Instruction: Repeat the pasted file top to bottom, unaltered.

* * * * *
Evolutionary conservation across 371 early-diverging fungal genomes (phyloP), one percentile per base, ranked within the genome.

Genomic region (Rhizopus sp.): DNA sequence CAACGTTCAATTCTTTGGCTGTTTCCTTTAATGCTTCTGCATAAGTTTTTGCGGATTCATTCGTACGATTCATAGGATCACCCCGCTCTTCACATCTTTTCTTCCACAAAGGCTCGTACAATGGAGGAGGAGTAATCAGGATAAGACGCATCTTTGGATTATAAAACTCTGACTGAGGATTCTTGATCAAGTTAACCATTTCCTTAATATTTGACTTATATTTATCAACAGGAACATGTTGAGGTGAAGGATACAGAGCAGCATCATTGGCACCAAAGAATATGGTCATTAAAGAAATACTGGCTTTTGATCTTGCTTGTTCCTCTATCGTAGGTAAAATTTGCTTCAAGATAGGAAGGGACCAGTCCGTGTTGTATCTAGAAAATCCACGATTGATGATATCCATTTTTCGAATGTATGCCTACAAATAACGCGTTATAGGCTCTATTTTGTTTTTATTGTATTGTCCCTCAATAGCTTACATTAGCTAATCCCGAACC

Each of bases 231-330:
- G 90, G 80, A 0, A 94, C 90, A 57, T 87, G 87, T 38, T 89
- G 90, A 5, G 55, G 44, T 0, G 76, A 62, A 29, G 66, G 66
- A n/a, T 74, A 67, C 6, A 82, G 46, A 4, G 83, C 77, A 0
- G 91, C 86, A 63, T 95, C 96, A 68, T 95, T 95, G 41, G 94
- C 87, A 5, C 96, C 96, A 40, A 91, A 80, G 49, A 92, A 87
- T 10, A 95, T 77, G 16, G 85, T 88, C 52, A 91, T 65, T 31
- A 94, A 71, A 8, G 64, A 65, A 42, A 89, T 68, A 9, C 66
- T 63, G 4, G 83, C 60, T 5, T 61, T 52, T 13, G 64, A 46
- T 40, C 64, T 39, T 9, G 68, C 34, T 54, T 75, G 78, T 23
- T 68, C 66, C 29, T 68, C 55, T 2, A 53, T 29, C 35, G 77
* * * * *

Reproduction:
Evolutionary conservation across 371 early-diverging fungal genomes (phyloP), one percentile per base, ranked within the genome.

Genomic region (Rhizopus sp.): DNA sequence CAACGTTCAATTCTTTGGCTGTTTCCTTTAATGCTTCTGCATAAGTTTTTGCGGATTCATTCGTACGATTCATAGGATCACCCCGCTCTTCACATCTTTTCTTCCACAAAGGCTCGTACAATGGAGGAGGAGTAATCAGGATAAGACGCATCTTTGGATTATAAAACTCTGACTGAGGATTCTTGATCAAGTTAACCATTTCCTTAATATTTGACTTATATTTATCAACAGGAACATGTTGAGGTGAAGGATACAGAGCAGCATCATTGGCACCAAAGAATATGGTCATTAAAGAAATACTGGCTTTTGATCTTGCTTGTTCCTCTATCGTAGGTAAAATTTGCTTCAAGATAGGAAGGGACCAGTCCGTGTTGTATCTAGAAAATCCACGATTGATGATATCCATTTTTCGAATGTATGCCTACAAATAACGCGTTATAGGCTCTATTTTGTTTTTATTGTATTGTCCCTCAATAGCTTACATTAGCTAATCCCGAACC

Each of bases 231-330:
- G 90, G 80, A 0, A 94, C 90, A 57, T 87, G 87, T 38, T 89
- G 90, A 5, G 55, G 44, T 0, G 76, A 62, A 29, G 66, G 66
- A n/a, T 74, A 67, C 6, A 82, G 46, A 4, G 83, C 77, A 0
- G 91, C 86, A 63, T 95, C 96, A 68, T 95, T 95, G 41, G 94
- C 87, A 5, C 96, C 96, A 40, A 91, A 80, G 49, A 92, A 87
- T 10, A 95, T 77, G 16, G 85, T 88, C 52, A 91, T 65, T 31
- A 94, A 71, A 8, G 64, A 65, A 42, A 89, T 68, A 9, C 66
- T 63, G 4, G 83, C 60, T 5, T 61, T 52, T 13, G 64, A 46
- T 40, C 64, T 39, T 9, G 68, C 34, T 54, T 75, G 78, T 23
- T 68, C 66, C 29, T 68, C 55, T 2, A 53, T 29, C 35, G 77